Figure 3(a) shows the susceptibility of M. tuberculosis-infected U937 compared with autologous Mφ targets to mycobacterial antigen-specific CTL activity. Both HLA-A3- (n = 4; Table 2) and HLA-B51-matched CTLs (n = 2) showed significantly greater ability (P < 0·05) to lyse M. tuberculosis-infected U937 cells than SK-SD-pulsed cells. Mycobacterial-specific CTLs generated from donors who were HLA mismatched to U937 cells (n = 6) did not demonstrate any significant ability to lyse U937 targets (P > 0·2), but showed cytolytic activity against autologous Mφ targets.
Lysis by the HLA class I-matched CTL populations was found to be restricted to M. tuberculosis H37Rv- and BCG-infected U937 targets; no significantly enhanced lysis was found in cells pulsed with the soluble mycobacterial extract, PPD (Fig. 3b). The same M. tuberculosis-primed CTLs were capable of lysing autologous Mφ targets pulsed with PPD (data not shown). The inability of PPD-pulsed U937 target cells to be recognized in this context is consistent with the absence of a functional HLA class II-processing pathway in the U937 cell line.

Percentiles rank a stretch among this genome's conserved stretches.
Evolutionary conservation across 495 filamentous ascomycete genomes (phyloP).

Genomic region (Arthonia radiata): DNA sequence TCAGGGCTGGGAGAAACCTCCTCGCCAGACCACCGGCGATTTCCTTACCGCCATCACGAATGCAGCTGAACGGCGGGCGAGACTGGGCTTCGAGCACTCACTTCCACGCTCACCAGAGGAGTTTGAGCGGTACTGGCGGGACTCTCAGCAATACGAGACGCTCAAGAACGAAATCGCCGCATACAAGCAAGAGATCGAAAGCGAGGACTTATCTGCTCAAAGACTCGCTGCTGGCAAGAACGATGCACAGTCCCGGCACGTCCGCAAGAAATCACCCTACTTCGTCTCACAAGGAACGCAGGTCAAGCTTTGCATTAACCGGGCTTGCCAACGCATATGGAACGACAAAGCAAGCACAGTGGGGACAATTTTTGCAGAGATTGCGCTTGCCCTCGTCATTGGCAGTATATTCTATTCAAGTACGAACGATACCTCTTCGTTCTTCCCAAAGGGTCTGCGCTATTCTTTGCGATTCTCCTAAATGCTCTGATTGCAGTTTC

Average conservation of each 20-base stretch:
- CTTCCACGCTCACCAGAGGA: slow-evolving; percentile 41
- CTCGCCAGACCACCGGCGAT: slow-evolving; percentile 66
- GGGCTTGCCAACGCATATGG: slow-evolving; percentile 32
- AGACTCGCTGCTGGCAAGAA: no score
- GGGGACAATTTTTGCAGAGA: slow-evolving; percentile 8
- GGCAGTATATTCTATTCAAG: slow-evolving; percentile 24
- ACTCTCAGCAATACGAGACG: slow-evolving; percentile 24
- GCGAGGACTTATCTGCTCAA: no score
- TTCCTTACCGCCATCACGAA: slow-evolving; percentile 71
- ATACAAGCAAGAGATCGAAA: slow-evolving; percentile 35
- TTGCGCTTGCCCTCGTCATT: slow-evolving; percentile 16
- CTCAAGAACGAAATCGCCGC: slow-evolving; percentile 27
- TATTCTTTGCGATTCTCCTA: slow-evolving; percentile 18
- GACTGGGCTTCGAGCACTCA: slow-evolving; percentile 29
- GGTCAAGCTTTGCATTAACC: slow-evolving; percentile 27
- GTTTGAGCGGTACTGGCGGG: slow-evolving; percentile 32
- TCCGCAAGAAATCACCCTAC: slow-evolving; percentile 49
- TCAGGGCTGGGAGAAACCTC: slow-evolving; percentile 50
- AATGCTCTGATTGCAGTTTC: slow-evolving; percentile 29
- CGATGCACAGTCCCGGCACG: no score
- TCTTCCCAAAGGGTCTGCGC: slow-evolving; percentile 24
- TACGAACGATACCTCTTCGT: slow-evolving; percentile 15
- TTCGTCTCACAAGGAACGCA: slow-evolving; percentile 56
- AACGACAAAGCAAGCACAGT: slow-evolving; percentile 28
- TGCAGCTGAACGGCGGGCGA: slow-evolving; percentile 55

T-cell subset purification
To directly determine the contribution of the different T-cell subsets to mycobacterial antigen-specific cytolysis generated against U937 cells, CD8+, CD4+ and γδ+ T cells were isolated from M. tuberculosis-primed PBMC. As shown in Fig. 4(a) (top panel), both unseparated effectors and M. tuberculosis-activated, purified CD8+ T cells (from HLA-B51-matched donors RG and BR) were cytolytic towards HLA class I-matched M. tuberculosis-infected U937 but not cells pulsed with the irrelevant streptococcal antigen, SK-SD (15·7 ± 5·0% mycobacterial-specific cytolysis, P < 0·05). The CD8+ CTL activity was HLA class I-restricted, as CD8+ cells from HLA class I-mismatched donors (MF and WM) showed no significant ability to lyse M. tuberculosis-infected U937 targets (P > 0·1). No cytolysis was obtained with purified CD4+ T cells from the HLA class I-matched and HLA-mismatched donors. The γδ+-enriched CTL population showed the most significant ability to lyse M. tuberculosis-infected U937 target cells (17·9 ± 9·3% mycobacterial-specific cytolysis, P < 0·02). Although clearly mycobacterial antigen specific, these cells were found not to be restricted to the classical HLA class I or class II molecules because γδ+ CTLs from both HLA class I-matched and the HLA-mismatched donors showed strong cytolytic activity against infected U937 targets.